Lakeland, Florida -- An arbitrator has ordered Lakeland to rehire one of the police sergeants who had been fired last July for having sex on the job.
"I'm sure the citizens are frustrated," said city spokesman Kevin Cook.
"If it was our wishes," said Cook, "those people that were terminated would stay terminated."
By contract, the arbitrator's ruling is legally binding.
Woolverton was one of several officers fired in the case. He had admitted having sex with former civilian worker Sue Eberle, who was also fired, while off duty in his personal vehicle.
Eberle has since threatened to sue Lakeland for creating a hostile work environment.
Her attorney, David Linesch, called the decision disappointing.
"This reinstatement really is an insult to some extent to the good work of the state attorney's office and their conclusion with regard to this person," said Linesch, "It's an insult to Sue Eberle."
A Lakeland officer ousted in a sex scandal, is headed back to the force. WTSP
Woolverton's attorney says it was only right that the highly decorated police sergeant get rehired with back pay even if he is being demoted from sergeant to officer.
It's a level of discipline "more in line with what other officer have received in other similar incidents," said Woolverton's attorney Jeff Stull.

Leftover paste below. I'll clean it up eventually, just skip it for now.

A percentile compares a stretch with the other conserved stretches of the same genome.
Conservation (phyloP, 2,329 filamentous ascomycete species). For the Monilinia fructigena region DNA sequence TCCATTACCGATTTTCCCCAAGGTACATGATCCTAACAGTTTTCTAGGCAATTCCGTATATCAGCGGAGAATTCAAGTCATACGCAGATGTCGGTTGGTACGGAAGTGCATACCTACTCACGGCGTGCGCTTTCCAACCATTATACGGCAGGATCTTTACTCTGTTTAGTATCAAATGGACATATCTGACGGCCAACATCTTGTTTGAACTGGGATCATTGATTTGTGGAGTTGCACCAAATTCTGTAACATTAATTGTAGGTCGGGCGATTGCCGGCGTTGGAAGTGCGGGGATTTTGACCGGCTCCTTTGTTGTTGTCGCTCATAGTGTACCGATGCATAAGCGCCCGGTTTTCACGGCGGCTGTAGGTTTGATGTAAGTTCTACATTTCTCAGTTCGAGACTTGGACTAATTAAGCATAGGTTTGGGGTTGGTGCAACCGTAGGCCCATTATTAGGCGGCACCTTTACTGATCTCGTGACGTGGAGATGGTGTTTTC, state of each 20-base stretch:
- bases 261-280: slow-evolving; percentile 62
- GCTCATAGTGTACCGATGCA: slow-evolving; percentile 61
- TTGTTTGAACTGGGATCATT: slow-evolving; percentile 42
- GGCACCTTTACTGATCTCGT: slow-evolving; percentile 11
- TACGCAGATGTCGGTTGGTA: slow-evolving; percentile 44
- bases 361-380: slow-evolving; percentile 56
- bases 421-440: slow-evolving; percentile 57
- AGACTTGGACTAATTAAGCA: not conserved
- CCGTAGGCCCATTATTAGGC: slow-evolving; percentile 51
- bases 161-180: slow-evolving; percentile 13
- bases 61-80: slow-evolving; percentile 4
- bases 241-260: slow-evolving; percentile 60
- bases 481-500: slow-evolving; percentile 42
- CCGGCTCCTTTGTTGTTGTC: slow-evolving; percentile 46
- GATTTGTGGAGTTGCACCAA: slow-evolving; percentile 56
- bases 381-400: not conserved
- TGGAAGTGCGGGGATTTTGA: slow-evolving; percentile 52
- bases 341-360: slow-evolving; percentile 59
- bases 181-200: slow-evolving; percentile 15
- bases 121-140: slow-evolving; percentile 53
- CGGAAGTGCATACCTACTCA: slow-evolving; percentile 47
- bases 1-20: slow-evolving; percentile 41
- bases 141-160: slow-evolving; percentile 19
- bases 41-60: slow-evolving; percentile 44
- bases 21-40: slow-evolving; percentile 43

Still at question is what will the department do with Woolverton.
He is one of three Lakeland officers that State Attorney Jerry Hill had written a poison pen letter about, saying he wouldn't prosecute Woolverton's cases because, as an officer, his testimony couldn't be trusted.
That may not leave a lot of options other than clerking or training, said Cook, if every traffic stop or criminal case Woolverton were to be involved with was challenged by a defense attorney.
"We're trying to figure out where he fits in at the police department if that letter is in his file," said Cook.
And that's not the only problem.
Cook also says its police officers make between $38,000 and $60,000 a year. City records show that Woolverton was hired by the police department in 1992 and was making $76,505 when he was fired.
It's not clear how much they would be required to pay Woolverton upon reinstatement.
The department, says Cook, is still weighing its legal options.
The Ledger reports Woolverton should be able to resume work in a couple of days.